What You Need to Know About Using Donor Advised Funds

One of the common tax strategies used to get a bigger bang for a charitable donation is by contributing to a donor-advised fund. For someone looking for a way to lock in a big tax benefit now, but without the need to donate to charity immediately, a donor-advised fund can be a good solution — as long as you plan it carefully.


Donor-advised funds are earmarked for charitable giving. At some point in time, the assets should be distributed to a charity, but the donation to the fund provides a tax deduction today. One of the main draws of donor-advised funds is that they often take suggestions from contributors as to where money should go. While the fund doesn’t have to follow the guidance of donors as to investments and charities involved, many do look for ways to involve donors.

It’s possible to find donor-advised funds with many major brokerages. Vanguard, Schwab and Fidelity all offer donor-advised funds, and you can also contribute to the National Philanthropic Trust. It’s important to understand that there might be minimums associated with these funds, as well as fund fees.

There are other ways to contribute to donor-advised funds, including those associated with smaller banks and charities. It’s even possible to create an “In Memoriam” fund or a fund related to a charitable foundation. It’s important to note that the fund needs to be properly sponsored with the money going toward a charity recognized by the IRS.


The biggest advantage to contributing to a donor-advised fund is the tax deduction. Your contribution to the fund acts as though you made a gift to a 501(c)(3) charity recognized by the IRS. You can deduct the fair market value of the asset you contribute (cash or stocks are popular). Be aware that there are some restrictions on the types of assets you can contribute. If you try to donate an illiquid asset that has a value of more than $5,000, you will need an appraisal.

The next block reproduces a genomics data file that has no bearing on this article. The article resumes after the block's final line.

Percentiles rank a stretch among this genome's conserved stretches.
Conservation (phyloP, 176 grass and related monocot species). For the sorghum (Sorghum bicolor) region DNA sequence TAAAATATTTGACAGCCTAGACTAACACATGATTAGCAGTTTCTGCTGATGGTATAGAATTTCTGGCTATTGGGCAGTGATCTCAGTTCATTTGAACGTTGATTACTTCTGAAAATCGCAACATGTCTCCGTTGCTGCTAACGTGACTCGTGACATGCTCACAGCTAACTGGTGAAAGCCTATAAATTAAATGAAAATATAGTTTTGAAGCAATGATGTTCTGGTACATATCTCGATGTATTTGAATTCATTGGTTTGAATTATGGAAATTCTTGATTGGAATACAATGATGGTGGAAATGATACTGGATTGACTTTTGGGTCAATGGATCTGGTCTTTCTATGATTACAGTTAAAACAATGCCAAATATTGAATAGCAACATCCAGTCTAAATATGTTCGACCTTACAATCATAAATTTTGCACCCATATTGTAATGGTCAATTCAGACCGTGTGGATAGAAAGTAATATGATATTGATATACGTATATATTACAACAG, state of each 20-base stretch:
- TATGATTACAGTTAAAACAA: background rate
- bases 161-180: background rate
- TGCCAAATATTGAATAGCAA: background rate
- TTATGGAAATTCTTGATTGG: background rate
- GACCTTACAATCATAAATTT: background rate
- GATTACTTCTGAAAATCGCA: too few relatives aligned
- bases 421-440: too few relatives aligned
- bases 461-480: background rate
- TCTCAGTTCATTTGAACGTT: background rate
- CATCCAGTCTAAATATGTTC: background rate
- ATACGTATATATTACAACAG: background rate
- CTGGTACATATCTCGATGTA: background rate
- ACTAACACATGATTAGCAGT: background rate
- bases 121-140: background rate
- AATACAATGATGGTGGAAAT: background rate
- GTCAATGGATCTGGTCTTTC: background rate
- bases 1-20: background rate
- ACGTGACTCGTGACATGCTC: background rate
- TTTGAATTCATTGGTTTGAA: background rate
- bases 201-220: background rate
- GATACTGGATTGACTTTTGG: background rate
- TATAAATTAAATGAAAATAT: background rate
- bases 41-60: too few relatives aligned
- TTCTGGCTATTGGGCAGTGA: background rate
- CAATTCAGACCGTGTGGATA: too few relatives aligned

There are limits to the amount of deduction, based on AGI, but there is a five-year forward carry ability if you exceed the threshold. Currently, your deduction is limited to 50% of your AGI when you donate stock and 30% of your AGI when you donate securities. So, if you ended up with a windfall that brought your income to $1 million this year, you could deduct up to $500,000 in cash or up to $300,000 in appreciated securities. Compare that to a “regular” income year if you earn $200,000. You could only deduct up to $100,000 for cash or $66,667 for securities.

Those in the highest tax bracket see the biggest benefit from these contributions. Additionally, this is a good strategy for someone who has received a large windfall. Whether you have inherited the money, sold your business or seen another income event, the rules allowing you to donate to a donor-advised fund can allow you to maximize your deduction today (and take advantage of the carry forward if needed). Front-loading your donation allows you to reduce your income drastically while still being comfortable.

Another advantage is that you don’t need to have the same documentation for your contribution as is required when you make a donation directly to a charity. Instead, the sponsor is responsible for providing documentation (in the form of a receipt) to the IRS. You just need to provide the information about the fund you donated to.

You can also avoid some of the hassles that come when you donate directly to charity — including ending up on a donor mailing list. When you contribute to a donor-advised fund, it’s easier to make anonymous grants, since sponsors don’t have to reveal who is sending money to the funds. Additionally, if you donate appreciated securities, these funds can be a great help to charities that aren’t equipped to handle non-cash donations. You donate securities, but the fund offers cash distributions to the charity.


The most important thing to remember when making your contributions is that once you donate the money, it’s gone. While most sponsors will take your wishes into account when distributing, there are no guarantees. Stay on top of the tax laws and understand the fees associated with the fund. If you have questions, consult a financial professional who can help you structure your charitable giving in a way that benefits the charity as well as you.

investing for retirement ebook ipad - McClain Lovejoy
investing for retirement ebook ipad - McClain Lovejoy
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